A person arrested for ‘drink drive’ or ‘drug driving’ will be required to provide a specimen of breath both at the roadside and at the police station. The most important provision of a sample of breath is the one which will be provided at the police station. The sample of breath is generally given on an authorised intoximeter. It is important that the intoximeter machine is proved to be working correctly and calibrated.
A person who, without reasonable excuse, fails to provide a specimen when required to do so is guilty of an offence. If a reasonable excuse exists, for example medical difficulties leading to a shortness of breath or inability to blow, it is important that such matters are raised at an early stage.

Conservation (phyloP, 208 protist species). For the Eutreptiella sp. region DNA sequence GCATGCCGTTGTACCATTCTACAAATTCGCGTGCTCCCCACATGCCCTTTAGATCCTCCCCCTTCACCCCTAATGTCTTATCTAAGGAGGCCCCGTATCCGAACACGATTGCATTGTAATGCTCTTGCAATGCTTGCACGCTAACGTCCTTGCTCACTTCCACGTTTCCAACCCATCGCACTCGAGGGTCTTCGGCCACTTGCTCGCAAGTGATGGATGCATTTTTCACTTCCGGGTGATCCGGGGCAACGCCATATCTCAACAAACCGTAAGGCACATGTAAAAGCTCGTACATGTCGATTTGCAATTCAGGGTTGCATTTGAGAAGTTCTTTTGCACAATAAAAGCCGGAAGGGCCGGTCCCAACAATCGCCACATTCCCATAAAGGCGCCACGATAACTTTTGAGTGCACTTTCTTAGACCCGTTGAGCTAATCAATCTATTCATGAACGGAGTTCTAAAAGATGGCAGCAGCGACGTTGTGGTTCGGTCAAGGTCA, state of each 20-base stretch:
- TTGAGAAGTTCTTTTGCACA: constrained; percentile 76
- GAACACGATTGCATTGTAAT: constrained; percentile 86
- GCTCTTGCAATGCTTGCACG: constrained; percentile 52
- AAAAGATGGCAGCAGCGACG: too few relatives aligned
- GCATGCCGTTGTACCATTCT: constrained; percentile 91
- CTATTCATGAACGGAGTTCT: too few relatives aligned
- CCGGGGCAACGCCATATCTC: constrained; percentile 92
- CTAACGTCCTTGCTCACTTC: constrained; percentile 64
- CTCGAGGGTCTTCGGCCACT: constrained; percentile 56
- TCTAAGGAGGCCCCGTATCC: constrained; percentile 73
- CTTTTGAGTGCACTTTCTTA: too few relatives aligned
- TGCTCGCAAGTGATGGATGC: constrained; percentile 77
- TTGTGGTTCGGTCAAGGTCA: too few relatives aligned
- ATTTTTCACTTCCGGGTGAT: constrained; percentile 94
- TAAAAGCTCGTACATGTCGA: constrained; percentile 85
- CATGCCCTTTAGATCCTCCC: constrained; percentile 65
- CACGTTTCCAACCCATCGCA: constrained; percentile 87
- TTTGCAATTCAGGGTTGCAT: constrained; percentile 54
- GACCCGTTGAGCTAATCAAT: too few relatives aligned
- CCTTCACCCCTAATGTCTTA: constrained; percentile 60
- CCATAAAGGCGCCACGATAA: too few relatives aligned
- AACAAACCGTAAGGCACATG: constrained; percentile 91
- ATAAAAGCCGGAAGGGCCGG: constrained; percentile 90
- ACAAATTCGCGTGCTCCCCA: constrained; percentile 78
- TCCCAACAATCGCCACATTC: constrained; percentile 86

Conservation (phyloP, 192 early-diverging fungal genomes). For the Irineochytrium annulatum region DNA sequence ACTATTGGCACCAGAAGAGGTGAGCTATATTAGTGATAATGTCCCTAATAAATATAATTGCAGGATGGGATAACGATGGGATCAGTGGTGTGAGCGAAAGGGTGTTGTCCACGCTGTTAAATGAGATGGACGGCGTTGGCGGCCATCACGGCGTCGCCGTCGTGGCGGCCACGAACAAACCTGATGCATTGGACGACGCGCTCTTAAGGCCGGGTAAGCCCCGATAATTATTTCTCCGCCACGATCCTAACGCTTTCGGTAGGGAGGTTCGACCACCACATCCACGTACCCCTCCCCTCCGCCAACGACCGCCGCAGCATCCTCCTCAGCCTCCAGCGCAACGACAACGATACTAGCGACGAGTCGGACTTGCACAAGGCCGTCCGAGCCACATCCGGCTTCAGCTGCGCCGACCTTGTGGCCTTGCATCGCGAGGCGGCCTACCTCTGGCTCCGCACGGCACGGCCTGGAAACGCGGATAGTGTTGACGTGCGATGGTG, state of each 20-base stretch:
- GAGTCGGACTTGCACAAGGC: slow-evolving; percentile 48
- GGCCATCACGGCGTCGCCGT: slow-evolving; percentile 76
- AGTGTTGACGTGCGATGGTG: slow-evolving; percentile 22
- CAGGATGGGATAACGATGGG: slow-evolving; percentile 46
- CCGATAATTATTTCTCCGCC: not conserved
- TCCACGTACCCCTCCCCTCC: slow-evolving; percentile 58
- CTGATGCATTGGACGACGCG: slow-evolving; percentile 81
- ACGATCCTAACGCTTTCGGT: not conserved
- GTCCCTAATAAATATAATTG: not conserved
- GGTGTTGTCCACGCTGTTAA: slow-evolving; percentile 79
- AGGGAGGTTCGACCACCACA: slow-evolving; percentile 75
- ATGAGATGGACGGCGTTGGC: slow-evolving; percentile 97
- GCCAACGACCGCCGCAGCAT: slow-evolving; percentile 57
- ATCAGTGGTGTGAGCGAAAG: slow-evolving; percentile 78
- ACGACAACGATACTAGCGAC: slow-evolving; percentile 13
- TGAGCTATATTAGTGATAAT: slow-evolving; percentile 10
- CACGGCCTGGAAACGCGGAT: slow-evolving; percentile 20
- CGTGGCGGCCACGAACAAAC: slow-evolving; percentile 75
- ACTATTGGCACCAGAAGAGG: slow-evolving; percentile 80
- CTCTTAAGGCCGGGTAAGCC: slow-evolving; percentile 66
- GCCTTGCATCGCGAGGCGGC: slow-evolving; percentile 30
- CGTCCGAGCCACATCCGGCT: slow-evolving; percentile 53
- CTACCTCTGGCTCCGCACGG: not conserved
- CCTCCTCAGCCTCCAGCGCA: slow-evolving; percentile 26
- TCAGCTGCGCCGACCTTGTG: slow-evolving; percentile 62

The custody record can be of assistance to the defendant as well as any medical examination or any CCTV footage of the intoximeter procedure.
If a constable has a reasonable cause to believe that for medical reasons a specimen of breath cannot be provided or should not be required, he/she can require the person detained to provide a specimen of blood or urine.
Perhaps the most significant penalty with regard to such offences is the mandatory term of disqualification. This will be a minimum of 12 months but may be more, depending on the circumstances of the case.
However, the disqualification may be avoided or reduced if special reasons can be applied to mitigate the offence. This is a complicated area of law, in which our experienced advocates are often successful.
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